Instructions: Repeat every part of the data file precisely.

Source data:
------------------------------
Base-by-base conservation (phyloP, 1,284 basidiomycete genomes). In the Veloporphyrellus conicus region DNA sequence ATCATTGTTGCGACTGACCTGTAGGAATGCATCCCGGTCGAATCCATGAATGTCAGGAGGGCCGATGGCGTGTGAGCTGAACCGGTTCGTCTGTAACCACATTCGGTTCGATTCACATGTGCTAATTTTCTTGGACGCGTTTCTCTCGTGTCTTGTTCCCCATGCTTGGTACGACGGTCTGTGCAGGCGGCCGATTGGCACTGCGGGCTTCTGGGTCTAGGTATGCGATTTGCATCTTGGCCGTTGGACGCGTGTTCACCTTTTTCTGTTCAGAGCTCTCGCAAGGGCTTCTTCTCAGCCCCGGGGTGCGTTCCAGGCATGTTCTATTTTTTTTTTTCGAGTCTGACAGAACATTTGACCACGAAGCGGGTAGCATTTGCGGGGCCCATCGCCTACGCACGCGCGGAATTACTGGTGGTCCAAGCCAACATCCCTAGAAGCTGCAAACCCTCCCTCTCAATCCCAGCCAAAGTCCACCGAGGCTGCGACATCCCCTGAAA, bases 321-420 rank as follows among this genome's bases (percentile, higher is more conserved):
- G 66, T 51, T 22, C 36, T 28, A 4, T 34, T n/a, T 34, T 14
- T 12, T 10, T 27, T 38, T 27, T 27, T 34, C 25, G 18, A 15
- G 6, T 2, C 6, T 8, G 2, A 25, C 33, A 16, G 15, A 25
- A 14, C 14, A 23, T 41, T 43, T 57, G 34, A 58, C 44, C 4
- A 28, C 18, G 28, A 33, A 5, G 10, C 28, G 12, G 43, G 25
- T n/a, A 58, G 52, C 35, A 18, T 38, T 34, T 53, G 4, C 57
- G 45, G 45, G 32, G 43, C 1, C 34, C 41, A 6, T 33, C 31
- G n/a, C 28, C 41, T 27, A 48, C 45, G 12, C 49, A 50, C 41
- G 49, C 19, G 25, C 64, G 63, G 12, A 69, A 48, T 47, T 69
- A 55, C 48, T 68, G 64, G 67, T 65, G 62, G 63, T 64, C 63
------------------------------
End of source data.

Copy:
Base-by-base conservation (phyloP, 1,284 basidiomycete genomes). In the Veloporphyrellus conicus region DNA sequence ATCATTGTTGCGACTGACCTGTAGGAATGCATCCCGGTCGAATCCATGAATGTCAGGAGGGCCGATGGCGTGTGAGCTGAACCGGTTCGTCTGTAACCACATTCGGTTCGATTCACATGTGCTAATTTTCTTGGACGCGTTTCTCTCGTGTCTTGTTCCCCATGCTTGGTACGACGGTCTGTGCAGGCGGCCGATTGGCACTGCGGGCTTCTGGGTCTAGGTATGCGATTTGCATCTTGGCCGTTGGACGCGTGTTCACCTTTTTCTGTTCAGAGCTCTCGCAAGGGCTTCTTCTCAGCCCCGGGGTGCGTTCCAGGCATGTTCTATTTTTTTTTTTCGAGTCTGACAGAACATTTGACCACGAAGCGGGTAGCATTTGCGGGGCCCATCGCCTACGCACGCGCGGAATTACTGGTGGTCCAAGCCAACATCCCTAGAAGCTGCAAACCCTCCCTCTCAATCCCAGCCAAAGTCCACCGAGGCTGCGACATCCCCTGAAA, bases 321-420 rank as follows among this genome's bases (percentile, higher is more conserved):
- G 66, T 51, T 22, C 36, T 28, A 4, T 34, T n/a, T 34, T 14
- T 12, T 10, T 27, T 38, T 27, T 27, T 34, C 25, G 18, A 15
- G 6, T 2, C 6, T 8, G 2, A 25, C 33, A 16, G 15, A 25
- A 14, C 14, A 23, T 41, T 43, T 57, G 34, A 58, C 44, C 4
- A 28, C 18, G 28, A 33, A 5, G 10, C 28, G 12, G 43, G 25
- T n/a, A 58, G 52, C 35, A 18, T 38, T 34, T 53, G 4, C 57
- G 45, G 45, G 32, G 43, C 1, C 34, C 41, A 6, T 33, C 31
- G n/a, C 28, C 41, T 27, A 48, C 45, G 12, C 49, A 50, C 41
- G 49, C 19, G 25, C 64, G 63, G 12, A 69, A 48, T 47, T 69
- A 55, C 48, T 68, G 64, G 67, T 65, G 62, G 63, T 64, C 63